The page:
A writer once told me that most people believed the ‘The Overcoat’ was about nothing. Really? A story about poverty, of our dreams of escaping our economic situations, and the sad but somehow comforting ending? How could someone be so arrogant, and certain, to sweep away ‘The Overcoat’? I’ve never spoken to that writer since.
Another Gogol anecdote. During the summers that I was a student I worked for the city of Toronto cleaning subway cars. The job was eight hours a day but there was really only work for four hours. The rest of the time I spent reading. One day this co-worker who I’d never met before, saw me reading a collection of Gogol short stories and said, “Gogol. A great Ukrainian writer.”
“Isn’t he Russian?” I asked.
“He was born in Ukraine.” He got up close to my face. “What’s your last name?”
“Popowich. A pure Ukraine name. Not Popovich? Popowich?”
For the rest of the summer he would come by every day to see me and tell me about my last name. About Gogol. About Ukraine. Like many Canadians whose families came from elsewhere, our Ukrainian roots were forgotten by the time I was born. Except, of course, what our last names spoke of our pasts. I’ve thought about that man often since late 2021, his passion for Gogol, and especially his Ukrainian pride.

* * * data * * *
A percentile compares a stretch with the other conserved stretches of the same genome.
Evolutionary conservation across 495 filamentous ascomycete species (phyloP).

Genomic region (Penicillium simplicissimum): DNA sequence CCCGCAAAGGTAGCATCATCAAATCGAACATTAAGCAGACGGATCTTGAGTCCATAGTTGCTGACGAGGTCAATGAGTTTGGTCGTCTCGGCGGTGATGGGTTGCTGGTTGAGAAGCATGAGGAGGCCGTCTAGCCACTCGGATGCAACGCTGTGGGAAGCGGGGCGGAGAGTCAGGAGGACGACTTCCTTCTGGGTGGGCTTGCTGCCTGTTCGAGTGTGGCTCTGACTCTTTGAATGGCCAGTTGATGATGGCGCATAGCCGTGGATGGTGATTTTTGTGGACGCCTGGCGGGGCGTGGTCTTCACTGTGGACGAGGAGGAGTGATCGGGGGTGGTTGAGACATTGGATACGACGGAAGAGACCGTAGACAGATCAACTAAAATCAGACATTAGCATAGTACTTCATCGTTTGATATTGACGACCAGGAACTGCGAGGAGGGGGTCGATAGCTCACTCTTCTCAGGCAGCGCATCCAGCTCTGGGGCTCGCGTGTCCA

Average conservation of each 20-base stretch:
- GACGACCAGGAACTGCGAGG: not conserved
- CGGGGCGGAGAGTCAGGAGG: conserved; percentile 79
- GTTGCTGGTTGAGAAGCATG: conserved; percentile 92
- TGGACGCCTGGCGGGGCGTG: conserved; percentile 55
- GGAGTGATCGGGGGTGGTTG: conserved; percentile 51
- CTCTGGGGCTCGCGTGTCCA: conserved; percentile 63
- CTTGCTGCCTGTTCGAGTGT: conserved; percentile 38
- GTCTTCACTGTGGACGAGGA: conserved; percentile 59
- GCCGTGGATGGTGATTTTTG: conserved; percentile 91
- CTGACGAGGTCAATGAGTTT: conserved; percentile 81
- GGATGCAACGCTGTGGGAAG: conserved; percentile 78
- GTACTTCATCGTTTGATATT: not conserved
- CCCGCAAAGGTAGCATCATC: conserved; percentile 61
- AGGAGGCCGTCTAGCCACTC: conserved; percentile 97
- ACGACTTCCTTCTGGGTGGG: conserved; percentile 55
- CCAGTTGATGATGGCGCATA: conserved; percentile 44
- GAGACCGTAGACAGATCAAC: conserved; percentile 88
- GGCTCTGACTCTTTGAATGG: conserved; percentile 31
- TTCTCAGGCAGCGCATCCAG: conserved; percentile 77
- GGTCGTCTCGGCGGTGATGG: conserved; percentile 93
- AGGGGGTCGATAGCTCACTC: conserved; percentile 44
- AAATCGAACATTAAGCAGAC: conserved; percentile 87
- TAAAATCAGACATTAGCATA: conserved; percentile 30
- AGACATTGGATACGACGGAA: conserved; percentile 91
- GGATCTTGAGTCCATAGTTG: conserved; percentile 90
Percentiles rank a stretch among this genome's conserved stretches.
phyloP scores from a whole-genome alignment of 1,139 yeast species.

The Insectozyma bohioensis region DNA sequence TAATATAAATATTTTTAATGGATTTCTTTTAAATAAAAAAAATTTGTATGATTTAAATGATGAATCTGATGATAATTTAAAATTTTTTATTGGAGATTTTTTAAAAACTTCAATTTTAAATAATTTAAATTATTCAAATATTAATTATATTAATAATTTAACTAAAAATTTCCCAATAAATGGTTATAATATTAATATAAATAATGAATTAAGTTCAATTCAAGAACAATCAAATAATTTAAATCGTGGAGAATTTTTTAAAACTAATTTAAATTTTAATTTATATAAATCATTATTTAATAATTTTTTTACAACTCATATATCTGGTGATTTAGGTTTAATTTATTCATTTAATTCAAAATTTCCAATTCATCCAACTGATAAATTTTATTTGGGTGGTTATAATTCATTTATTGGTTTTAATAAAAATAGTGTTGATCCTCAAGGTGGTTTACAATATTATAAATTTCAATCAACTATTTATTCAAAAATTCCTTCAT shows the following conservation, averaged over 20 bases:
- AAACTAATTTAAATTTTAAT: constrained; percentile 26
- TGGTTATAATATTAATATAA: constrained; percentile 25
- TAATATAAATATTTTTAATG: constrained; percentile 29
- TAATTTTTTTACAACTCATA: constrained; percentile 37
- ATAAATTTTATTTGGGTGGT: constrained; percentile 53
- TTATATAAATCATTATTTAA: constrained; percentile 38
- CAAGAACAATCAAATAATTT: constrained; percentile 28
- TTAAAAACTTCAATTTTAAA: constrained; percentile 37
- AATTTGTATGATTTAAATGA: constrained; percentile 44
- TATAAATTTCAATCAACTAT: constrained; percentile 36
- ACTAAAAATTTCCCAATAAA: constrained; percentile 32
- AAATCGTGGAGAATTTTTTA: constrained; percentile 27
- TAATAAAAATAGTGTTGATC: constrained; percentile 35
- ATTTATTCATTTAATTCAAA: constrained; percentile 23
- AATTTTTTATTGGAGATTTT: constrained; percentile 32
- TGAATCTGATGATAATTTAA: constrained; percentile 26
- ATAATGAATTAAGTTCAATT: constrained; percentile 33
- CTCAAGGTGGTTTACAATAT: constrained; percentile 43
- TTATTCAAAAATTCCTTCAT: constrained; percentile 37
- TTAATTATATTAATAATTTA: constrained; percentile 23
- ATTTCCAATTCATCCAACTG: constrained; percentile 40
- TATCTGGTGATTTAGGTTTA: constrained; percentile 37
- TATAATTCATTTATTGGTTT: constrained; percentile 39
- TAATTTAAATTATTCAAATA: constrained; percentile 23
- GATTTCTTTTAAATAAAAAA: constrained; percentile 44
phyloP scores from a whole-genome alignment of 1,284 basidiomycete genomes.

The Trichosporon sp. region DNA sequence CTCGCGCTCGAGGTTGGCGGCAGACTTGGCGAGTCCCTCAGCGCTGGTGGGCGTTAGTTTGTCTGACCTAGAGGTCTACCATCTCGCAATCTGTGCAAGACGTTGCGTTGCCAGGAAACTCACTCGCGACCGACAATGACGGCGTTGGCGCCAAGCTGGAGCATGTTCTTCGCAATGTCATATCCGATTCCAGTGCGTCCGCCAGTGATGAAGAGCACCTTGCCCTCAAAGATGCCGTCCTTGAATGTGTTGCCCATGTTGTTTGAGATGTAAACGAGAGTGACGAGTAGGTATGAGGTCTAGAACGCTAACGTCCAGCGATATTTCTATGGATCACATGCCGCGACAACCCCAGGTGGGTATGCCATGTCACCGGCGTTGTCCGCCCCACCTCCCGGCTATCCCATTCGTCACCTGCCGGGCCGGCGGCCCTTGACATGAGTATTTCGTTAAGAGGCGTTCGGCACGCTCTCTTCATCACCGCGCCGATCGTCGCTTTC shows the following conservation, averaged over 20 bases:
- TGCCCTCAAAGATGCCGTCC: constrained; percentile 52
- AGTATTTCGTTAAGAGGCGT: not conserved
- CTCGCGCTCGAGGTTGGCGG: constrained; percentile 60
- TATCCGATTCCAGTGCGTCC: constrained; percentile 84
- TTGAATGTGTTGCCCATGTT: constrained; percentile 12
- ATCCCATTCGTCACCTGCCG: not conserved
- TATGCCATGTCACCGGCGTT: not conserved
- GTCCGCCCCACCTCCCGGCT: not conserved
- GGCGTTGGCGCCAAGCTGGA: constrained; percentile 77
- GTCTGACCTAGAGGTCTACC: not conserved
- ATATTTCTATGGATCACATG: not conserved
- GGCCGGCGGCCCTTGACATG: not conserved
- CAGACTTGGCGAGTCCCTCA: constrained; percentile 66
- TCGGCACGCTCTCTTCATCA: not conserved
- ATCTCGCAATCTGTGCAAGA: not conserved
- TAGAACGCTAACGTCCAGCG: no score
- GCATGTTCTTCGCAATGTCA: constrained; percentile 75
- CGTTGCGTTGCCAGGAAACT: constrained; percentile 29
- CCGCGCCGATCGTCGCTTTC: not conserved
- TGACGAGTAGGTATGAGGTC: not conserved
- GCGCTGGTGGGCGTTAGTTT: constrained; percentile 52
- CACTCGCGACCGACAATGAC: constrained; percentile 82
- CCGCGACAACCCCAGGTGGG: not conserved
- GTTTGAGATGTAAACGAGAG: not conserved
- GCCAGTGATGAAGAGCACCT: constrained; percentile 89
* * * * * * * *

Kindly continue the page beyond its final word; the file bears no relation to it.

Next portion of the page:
First published in Russian in 1842. First translated, as ‘The Cloak’, by Isabel Hapgood in St. John’s Eve, and Other Stories, Crowell, 1886. This translation available in Diary of a Madman, The Government Inspector & Selected Stories, Penguin Classics, 2005